WP5: Validation of Clinical Predictors & Models
Breast cancer cohorts from international clinical trials were made available for validation of risk factors and clinical model validation. A biostatistical plan detailed methods to handle different datasets, and logistic regression performed (with steps taken to avoid overfitting) to select patient and treatment variables associated with late effects. These variables are used with other parameters to construct a prediction model in a training dataset, which is applied to a test dataset for validation. This showed the most important predictor of fibrosis is breast volume, however, the prediction models did not validate in the test dataset. Work is ongoing to simplify the breast model using only clinical parameters and analysis of prostate cohorts has begun.

WP6: Interventional Trial Design
Researchers working with members of the Patient Advisory Group (PAG) published their findings on the optimal design and patient selection for interventional trials using radiogenomic biomarkers (in press). This was the culmination of a review of international trial methodology where the use of predictive models had been implemented. Work will now start on in silico modelling of the most suitable study endpoints for each cancer type using results from WP4 & WP5, and writing clinical protocols.

WP7: Exploitation & Dissemination
The website is regularly updated with information on the project, current news and accrual. REQUITE is active on social media via Twitter (@RequiteProject) and Facebook (RequiteProject) allowing active engagement with users to highlight project successes and spread topical news. The consortium published 10 peer review articles (2 open access), and given 51 oral/ poster presentations across Europe & USA, including 1 poster initiated and presented by a member of our PAG. Patient questionnaires to better record standardised late effects from radiotherapy have been translated into 6 European languages and disseminated to 3 groups for use in clinic and trials.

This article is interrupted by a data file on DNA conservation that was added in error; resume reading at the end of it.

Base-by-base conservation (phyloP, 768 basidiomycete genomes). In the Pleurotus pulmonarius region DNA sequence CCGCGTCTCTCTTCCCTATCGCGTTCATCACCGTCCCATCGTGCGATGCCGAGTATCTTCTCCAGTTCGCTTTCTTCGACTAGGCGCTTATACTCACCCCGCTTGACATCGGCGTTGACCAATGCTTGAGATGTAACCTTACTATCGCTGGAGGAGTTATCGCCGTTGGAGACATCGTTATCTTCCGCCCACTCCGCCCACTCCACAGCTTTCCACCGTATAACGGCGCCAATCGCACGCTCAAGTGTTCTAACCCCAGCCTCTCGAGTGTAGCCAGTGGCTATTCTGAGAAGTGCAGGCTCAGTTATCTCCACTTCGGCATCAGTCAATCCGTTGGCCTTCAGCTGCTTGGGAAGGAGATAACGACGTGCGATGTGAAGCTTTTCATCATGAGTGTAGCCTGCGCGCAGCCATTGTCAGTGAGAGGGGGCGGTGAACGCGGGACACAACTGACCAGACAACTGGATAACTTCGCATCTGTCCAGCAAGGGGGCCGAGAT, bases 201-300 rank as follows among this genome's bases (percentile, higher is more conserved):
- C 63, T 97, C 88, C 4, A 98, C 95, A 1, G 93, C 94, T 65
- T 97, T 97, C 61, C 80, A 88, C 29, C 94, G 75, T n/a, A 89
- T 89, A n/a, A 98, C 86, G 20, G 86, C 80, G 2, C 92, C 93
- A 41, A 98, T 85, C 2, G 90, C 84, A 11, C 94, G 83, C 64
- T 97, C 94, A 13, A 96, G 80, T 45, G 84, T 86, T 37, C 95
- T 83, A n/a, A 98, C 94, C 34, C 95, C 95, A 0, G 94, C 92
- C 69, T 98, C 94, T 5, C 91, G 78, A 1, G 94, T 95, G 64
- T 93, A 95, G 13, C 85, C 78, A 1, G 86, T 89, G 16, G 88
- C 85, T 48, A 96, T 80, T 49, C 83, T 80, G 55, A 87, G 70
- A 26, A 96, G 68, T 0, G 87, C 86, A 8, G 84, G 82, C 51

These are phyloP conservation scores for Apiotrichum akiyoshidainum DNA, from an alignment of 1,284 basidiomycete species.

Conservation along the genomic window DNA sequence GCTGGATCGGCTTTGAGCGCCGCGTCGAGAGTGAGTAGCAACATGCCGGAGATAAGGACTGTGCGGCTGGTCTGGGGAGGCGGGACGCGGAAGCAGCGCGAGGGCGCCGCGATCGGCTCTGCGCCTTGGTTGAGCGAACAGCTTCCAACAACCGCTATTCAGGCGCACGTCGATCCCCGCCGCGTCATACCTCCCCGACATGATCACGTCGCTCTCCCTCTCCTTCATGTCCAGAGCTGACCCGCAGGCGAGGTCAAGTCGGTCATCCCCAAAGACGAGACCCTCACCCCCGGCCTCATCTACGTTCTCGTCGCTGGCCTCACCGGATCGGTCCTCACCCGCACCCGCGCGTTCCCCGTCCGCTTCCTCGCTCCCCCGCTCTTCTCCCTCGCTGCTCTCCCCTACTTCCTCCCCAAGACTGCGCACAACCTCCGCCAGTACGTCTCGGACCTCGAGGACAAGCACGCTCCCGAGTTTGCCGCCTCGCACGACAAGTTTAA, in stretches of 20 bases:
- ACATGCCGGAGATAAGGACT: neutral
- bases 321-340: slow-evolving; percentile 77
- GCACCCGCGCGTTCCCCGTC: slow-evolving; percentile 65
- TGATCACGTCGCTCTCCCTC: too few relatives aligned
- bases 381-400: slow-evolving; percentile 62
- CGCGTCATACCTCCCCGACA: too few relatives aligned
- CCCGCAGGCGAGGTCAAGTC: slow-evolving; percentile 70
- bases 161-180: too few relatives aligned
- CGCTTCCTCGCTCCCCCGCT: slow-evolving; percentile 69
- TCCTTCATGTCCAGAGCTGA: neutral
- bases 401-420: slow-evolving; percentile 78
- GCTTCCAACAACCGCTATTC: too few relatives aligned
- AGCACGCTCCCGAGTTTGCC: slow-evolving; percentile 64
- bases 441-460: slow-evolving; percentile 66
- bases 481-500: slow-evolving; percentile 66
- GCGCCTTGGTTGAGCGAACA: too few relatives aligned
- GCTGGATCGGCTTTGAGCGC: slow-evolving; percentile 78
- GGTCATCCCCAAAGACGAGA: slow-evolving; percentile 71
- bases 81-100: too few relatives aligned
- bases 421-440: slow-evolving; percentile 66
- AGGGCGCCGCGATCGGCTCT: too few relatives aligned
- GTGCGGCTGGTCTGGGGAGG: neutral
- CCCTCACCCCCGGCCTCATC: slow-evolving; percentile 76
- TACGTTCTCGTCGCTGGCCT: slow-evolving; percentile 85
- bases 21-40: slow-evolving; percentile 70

Potential Impact:
The REQUITE consortium believes that the work undertaken in this project is achieving its goals and already having an impact in the research community. The REQUITE observational study is the largest study of its kind and has received attention as an example of the type of multi-disciplinary, multi-centre work that can and should be carried out in the radiotherapy/ radiation research field. It is likely to increase the use of standardised data collection forms for radiotherapy-related research. Furthermore, the centralised REQUITE database that includes comprehensive treatment (including physics) and outcome data will be a valuable resource for future research, e.g. exploring the relationships between different radiotherapy toxicity endpoints. The linked centralised biobank is likely to be exploited by third parties in new studies (e.g. next generation sequencing) aimed at increasing the understanding of the biological basis of radiosensitivity. Requests for access to data and samples have already been received.

The short-term impact of the project will be a better understanding of the scale of radiotherapy toxicity in a multi-national setting. The results will inform stakeholders and increase knowledge of the health burden of long-term side-effects following radiotherapy in the EU.

The long-term impact on health will be a reduction in long-term side effects and improved health-related quality-of-life in cancer survivors who received radiotherapy. Survivorship issues are particularly relevant for radiotherapy as it is an important potentially curative treatment in many cancers. This work has the potential to increase the number of patients successfully treated for their cancer.

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United Kingdom


Life Sciences